Manipulating populations is very easy
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Manipulating populations is very easy

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Manipulating populations is very easy

Have you ever heard of the term SEME, or Search Engine Manipulation Effect? The term was coined back in 2014 by the psychologist Robert Epstein, in his paper "The Search Engine Manipulation Effect (SEME) And Its Possible Impact On The Outcomes Of Elections".

If you want to read it in full then navigate to here doi.org/10.1073/pnas.1419828112.

- The original paper covered five experiments in two countries. The results showed that biased search rankings can shift the voting preferences of undecided voters by 20% or more. This shift could be even higher in some demographic groups, and such rankings can be masked so that people have no awareness of the manipulation. More simply put, internet search results can have an impact on consumer choices, especially the higher ranked ones as they're seen as more trustworthy.

- Another area that has great influence is what is known as Ephemeral content, that being something that is brief and vanishes fairly quickly. It could be something like an "up next" message on a website or an ad that flashes for a few seconds and is gone. One example is the info that appears and changes at the top of the Google search page. What I just learned is that these messages can be tailored for the specific individual. So, one party's voters might get a reminder to vote but the other side will only get that displayed for half the users. Dr Epstein's groups tracked this exact thing in the 2022 US elections recording 2.5 million examples.

- The 2022 example, as described by Dr Epstein, was enough to stop the expected "red wave" in the voting results. It's also worth noting that these tactics are used all over the world. Another example from the paper described above was for the Australian Abbott versus Gillard election. This was used so as to not bias the experiment with US participants. The experiment verified that browser results drive changes. They also tested the thesis in India which also showed a 20% shift. So, wherever you are be wary of any search results and headers you see close to elections.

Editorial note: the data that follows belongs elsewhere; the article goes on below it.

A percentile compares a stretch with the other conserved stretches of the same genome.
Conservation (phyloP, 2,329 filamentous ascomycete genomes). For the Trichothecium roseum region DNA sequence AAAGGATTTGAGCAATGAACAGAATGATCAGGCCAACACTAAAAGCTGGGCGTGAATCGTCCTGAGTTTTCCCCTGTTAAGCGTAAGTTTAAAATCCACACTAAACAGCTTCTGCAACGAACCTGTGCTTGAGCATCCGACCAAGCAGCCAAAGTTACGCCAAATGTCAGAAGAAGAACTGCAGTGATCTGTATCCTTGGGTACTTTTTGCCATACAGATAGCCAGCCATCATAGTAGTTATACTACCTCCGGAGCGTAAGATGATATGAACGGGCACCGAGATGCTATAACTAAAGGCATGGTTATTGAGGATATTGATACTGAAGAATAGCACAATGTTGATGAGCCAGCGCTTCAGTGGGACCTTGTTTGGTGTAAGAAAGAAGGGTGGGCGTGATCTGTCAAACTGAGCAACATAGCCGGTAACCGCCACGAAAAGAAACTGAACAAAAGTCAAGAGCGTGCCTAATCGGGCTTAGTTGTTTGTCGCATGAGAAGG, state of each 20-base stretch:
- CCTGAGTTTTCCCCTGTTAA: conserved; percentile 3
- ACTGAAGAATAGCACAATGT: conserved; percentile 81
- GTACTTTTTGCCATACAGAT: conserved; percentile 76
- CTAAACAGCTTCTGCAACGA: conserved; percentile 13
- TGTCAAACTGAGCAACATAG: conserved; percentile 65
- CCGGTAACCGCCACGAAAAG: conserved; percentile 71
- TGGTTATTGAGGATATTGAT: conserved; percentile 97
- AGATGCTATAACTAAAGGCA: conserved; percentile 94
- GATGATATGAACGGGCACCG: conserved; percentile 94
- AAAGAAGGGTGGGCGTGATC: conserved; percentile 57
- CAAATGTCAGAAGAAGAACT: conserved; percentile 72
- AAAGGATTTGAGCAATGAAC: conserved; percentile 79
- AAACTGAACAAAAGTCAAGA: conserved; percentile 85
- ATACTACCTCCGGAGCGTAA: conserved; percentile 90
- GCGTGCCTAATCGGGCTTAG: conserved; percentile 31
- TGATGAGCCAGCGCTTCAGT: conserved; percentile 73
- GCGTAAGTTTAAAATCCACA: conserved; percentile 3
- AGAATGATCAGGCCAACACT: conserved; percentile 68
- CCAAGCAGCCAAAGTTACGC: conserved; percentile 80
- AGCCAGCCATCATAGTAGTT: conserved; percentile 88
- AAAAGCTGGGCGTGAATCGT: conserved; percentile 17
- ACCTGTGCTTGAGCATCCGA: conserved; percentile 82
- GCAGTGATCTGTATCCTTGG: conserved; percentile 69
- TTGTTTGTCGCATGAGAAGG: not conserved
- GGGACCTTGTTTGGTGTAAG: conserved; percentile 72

- A reminder that Google's incognito mode is not really a thing apart from making you feel better. They can still monitor, track and save content from your activity while in this mode.

- All kinds of things can cause computer system issues, but I saw in a recent story that a cat caused a four-hour interruption after it jumped on a technician's keyboard. While reviewing the configuration of a server cluster, the cat jumped on the keyboard and deleted the configuration. Well, that is the technician's story at least, but there are a number of other stories about cats causing digital destruction ranging from creating a spelling mistake to more serious issues like the one above.

- Am I the only one who thinks the renaming of Twitter to X was a mistake? Instead of tweeting are you now Xing, Xting, sending an X, or for the more confused perhaps, you are twexting now. Not one of Elon's best ideas.

- Dragon Heir is a dungeons and dragons style game with turn-based play. I tried it for a few days and found it overly complex, counter intuitive, difficult to work out what needed to be done and found myself being beaten after the first couple of battles. I uninstalled it on the fourth day. If you have decided to play it, I wish you the greatest of luck.

- I'm still waiting for that perfect 3D printer at a great price. In New York they are proposing a background check for 3D printer purchases because you might be printing a gun with it. If you already have one then no problem. This all seems like a huge waste of time but things out of New York do not always make sense these days.

- Despite the obfuscation, the car fire that took out England's Luton airport car park appears to be a Land Rover hybrid. The EV battery, located in the mid left side of the vehicle where the fire can be seen in videos, failed and caught fire as the driver pulled into his space. There have been other incidents like this in the past and they will continue to occur in the future, hopefully not in a large underground car park as this will cause a huge amount of damage. A reminder that an EV battery does not need oxygen to keep going as it generates this itself. This is why it can take days for an EV battery fire to go out. If you are in this situation, try and get the vehicle into an open area. Note also that lithium-ion batteries do not contain metallic lithium. There have been phone batteries going up in a similar manner but they contain a lot less stored energy that needs to be released. If the latter happens to you, drop the phone into a large water container, but not a plastic one.


James Hein is an IT professional with over 30 years' standing. You can contact him at jclhein@gmail.com.

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